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Colorado's public lands are faced with new challenges but water and land management depend on working together. Read about the relationship between water and land in Colorado and how Coloradans are converging to restore Colorado's public lands in the Spring 2018 issue of Headwaters magazine.

Browse articles and find a flipbook of the magazine here.

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Water Education Colorado

New Development: Reuter-Hess Reservoir

Planning and permitting a reservoir is no small undertaking. There are years of engineering studies, environmental reviews, public comment, logistical and funding challenges. To complicate matters further, imagine if you are one of the fastest growing counties in the nation relying totally on nonrenewable groundwater. For one Douglas County water provider, it was time to cobble together sources of water from every angle. The result will be a unique new reservoir called Reuter-Hess.

Located just southeast of Denver, Douglas County encompasses the towns of Castle Rock, Larkspur, Parker, and the City of Lone Tree. According to an April 2004 news release by the U.S. Census Bureau, Douglas County was the third fastest growing county in the United States between 2000 and 2003.

Unfortunately, the county also faces rapid depletion of its primary source of water for thirsty homes and businesses: groundwater. Most of county's municipal water suppliers rely on high-volume wells located in the Dawson, Denver, Arapahoe, and Laramie-Fox Hills groundwater aquifers. Numerous other homeowners have private wells that tap the same resource.

The Parker Water and Sanitation District (PSWSD) has provided water to the homes and businesses of Parker and the surrounding areas since 1962.

Until now, it relied solely on groundwater sources to deliver potable water for indoor and outdoor use by its more than 22,000 customers.
Reuter-Hess Reservoir will be the district's first foray into storing water aboveground. Frank Jaeger, PWSD district manager, says that planning for Reuter-Hess began in 1985, when PWSD's engineering consultants projected a 3,000 acre-foot shortfall based on growth levels projected in the city's master plan.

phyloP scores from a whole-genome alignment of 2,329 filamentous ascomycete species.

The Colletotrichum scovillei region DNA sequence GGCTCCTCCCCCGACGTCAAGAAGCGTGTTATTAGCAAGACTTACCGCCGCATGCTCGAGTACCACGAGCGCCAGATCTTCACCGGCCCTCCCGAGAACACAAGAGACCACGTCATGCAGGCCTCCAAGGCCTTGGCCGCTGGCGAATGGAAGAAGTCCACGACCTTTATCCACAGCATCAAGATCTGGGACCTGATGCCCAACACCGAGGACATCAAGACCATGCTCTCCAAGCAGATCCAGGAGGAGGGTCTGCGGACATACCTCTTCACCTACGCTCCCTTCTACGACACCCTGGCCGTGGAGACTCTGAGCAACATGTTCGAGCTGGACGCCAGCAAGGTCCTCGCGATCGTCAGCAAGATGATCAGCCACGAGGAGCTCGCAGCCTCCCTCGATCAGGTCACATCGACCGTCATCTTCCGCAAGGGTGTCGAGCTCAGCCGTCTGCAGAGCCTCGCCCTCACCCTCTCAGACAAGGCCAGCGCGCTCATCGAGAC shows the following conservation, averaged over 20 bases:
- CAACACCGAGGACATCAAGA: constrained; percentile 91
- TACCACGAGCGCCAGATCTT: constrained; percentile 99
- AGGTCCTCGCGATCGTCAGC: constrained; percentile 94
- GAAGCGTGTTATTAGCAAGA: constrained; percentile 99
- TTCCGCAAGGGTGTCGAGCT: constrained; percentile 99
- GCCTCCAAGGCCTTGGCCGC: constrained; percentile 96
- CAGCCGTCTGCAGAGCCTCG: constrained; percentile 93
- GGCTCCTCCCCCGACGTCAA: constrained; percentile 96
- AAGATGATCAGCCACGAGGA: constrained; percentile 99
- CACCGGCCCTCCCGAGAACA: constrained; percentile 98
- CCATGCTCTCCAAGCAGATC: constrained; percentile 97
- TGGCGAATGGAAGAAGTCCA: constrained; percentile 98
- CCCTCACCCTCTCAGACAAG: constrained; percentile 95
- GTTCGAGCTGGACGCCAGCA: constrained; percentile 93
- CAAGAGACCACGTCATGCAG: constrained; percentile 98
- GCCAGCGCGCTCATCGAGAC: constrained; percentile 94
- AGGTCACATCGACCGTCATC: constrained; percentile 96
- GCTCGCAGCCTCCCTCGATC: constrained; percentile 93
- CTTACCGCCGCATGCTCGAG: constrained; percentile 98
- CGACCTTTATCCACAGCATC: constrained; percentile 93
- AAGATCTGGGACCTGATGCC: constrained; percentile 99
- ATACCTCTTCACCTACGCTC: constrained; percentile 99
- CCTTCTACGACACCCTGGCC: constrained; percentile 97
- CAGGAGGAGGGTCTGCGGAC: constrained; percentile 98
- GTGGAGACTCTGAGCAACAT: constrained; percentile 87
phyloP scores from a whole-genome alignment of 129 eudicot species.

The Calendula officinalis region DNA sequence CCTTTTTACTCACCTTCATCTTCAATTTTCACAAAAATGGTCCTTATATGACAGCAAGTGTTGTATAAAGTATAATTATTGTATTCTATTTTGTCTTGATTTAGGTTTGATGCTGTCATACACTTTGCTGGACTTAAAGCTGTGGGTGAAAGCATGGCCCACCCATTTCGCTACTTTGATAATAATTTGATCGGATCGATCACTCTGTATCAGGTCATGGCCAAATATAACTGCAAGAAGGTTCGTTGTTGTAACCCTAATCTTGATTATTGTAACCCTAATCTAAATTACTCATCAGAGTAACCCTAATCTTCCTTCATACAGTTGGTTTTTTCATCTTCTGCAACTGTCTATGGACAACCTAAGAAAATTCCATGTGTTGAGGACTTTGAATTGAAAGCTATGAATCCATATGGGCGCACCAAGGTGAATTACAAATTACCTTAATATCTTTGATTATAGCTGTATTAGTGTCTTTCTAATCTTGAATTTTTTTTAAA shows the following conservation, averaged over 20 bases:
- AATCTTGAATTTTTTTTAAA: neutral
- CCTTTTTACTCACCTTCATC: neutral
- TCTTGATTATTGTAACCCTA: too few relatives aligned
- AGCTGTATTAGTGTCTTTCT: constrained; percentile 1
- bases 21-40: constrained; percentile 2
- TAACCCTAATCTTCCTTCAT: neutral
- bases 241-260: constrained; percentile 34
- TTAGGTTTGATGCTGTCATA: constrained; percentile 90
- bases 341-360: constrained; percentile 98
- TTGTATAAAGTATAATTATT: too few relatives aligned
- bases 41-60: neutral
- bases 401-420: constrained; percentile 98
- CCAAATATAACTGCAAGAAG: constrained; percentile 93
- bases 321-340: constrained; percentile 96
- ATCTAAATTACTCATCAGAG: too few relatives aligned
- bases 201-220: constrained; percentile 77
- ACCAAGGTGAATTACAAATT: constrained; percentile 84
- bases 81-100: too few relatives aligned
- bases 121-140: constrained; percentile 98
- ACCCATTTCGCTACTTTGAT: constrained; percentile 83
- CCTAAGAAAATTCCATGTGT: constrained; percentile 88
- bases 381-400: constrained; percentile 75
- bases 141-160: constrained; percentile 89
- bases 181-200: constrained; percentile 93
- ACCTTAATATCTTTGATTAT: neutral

Initially, the district looked to stretch existing supplies by employing water conservation and reuse methods, and purchasing additional undeveloped land so that it could tap the groundwater below. It also implemented tiered pricing, where customers are charged increasingly higher rates for greater levels of water consumption. Over time, these methods resulted in a 40 percent reduction in residential water use. But it was not enough.

Initial studies investigated the feasibility of constructing a reservoir in Castlewood Canyon located in Castlewood Canyon State Park. However, unable to acquire the land, the district had to look elsewhere for a potential dam site. Finally, in 1993 PSWD acquired rights to purchase the almost 2,500 acre Reuter-Hess site located about three miles southwest of Parker in Newlin Gulch. Preliminary studies began in 1996 for the geotechnical feasibility of the dam. Environmental impact assessments of the dam and reservoir area were initiated the next year.

It was not until late February 2004 that the U.S. Army Corps of Engineers approved PWSD's environmental impact statement, clearing the way for the district to begin construction of the 16,200 acre-foot Reuter-Hess Reservoir in the fall of this year. Final voter approval of the district's use of water rates and tap fees from new homes and businesses to repay project bonds was received in May.